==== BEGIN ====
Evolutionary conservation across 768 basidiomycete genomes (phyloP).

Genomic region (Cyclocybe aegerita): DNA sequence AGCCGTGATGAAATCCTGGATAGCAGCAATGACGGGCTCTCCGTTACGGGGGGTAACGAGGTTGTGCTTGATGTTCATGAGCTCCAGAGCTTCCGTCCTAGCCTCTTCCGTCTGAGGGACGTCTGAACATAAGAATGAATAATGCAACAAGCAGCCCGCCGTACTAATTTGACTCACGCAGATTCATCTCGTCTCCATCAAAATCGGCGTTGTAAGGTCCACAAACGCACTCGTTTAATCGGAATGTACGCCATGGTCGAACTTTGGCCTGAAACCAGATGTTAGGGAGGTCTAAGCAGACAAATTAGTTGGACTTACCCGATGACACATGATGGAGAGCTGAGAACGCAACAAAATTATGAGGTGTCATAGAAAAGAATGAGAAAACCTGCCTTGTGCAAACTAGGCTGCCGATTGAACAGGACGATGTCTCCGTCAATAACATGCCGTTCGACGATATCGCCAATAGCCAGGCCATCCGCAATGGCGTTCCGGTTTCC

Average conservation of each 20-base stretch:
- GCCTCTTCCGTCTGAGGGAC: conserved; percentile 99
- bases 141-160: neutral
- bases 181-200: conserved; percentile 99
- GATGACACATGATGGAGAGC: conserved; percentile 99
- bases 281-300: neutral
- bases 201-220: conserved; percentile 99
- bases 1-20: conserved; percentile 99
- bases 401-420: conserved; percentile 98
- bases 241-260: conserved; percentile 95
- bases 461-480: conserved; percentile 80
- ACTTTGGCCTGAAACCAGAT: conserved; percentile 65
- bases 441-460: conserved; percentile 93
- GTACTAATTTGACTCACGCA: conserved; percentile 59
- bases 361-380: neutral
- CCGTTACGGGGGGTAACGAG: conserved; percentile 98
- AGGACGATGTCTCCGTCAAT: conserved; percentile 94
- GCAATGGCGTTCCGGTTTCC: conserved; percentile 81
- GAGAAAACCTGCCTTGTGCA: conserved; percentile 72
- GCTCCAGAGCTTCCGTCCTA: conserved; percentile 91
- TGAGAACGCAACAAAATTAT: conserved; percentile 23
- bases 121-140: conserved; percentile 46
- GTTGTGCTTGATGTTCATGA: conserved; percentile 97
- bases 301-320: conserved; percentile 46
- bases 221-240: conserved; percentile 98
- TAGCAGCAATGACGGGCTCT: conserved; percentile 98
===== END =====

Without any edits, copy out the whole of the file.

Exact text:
Evolutionary conservation across 768 basidiomycete genomes (phyloP).

Genomic region (Cyclocybe aegerita): DNA sequence AGCCGTGATGAAATCCTGGATAGCAGCAATGACGGGCTCTCCGTTACGGGGGGTAACGAGGTTGTGCTTGATGTTCATGAGCTCCAGAGCTTCCGTCCTAGCCTCTTCCGTCTGAGGGACGTCTGAACATAAGAATGAATAATGCAACAAGCAGCCCGCCGTACTAATTTGACTCACGCAGATTCATCTCGTCTCCATCAAAATCGGCGTTGTAAGGTCCACAAACGCACTCGTTTAATCGGAATGTACGCCATGGTCGAACTTTGGCCTGAAACCAGATGTTAGGGAGGTCTAAGCAGACAAATTAGTTGGACTTACCCGATGACACATGATGGAGAGCTGAGAACGCAACAAAATTATGAGGTGTCATAGAAAAGAATGAGAAAACCTGCCTTGTGCAAACTAGGCTGCCGATTGAACAGGACGATGTCTCCGTCAATAACATGCCGTTCGACGATATCGCCAATAGCCAGGCCATCCGCAATGGCGTTCCGGTTTCC

Average conservation of each 20-base stretch:
- GCCTCTTCCGTCTGAGGGAC: conserved; percentile 99
- bases 141-160: neutral
- bases 181-200: conserved; percentile 99
- GATGACACATGATGGAGAGC: conserved; percentile 99
- bases 281-300: neutral
- bases 201-220: conserved; percentile 99
- bases 1-20: conserved; percentile 99
- bases 401-420: conserved; percentile 98
- bases 241-260: conserved; percentile 95
- bases 461-480: conserved; percentile 80
- ACTTTGGCCTGAAACCAGAT: conserved; percentile 65
- bases 441-460: conserved; percentile 93
- GTACTAATTTGACTCACGCA: conserved; percentile 59
- bases 361-380: neutral
- CCGTTACGGGGGGTAACGAG: conserved; percentile 98
- AGGACGATGTCTCCGTCAAT: conserved; percentile 94
- GCAATGGCGTTCCGGTTTCC: conserved; percentile 81
- GAGAAAACCTGCCTTGTGCA: conserved; percentile 72
- GCTCCAGAGCTTCCGTCCTA: conserved; percentile 91
- TGAGAACGCAACAAAATTAT: conserved; percentile 23
- bases 121-140: conserved; percentile 46
- GTTGTGCTTGATGTTCATGA: conserved; percentile 97
- bases 301-320: conserved; percentile 46
- bases 221-240: conserved; percentile 98
- TAGCAGCAATGACGGGCTCT: conserved; percentile 98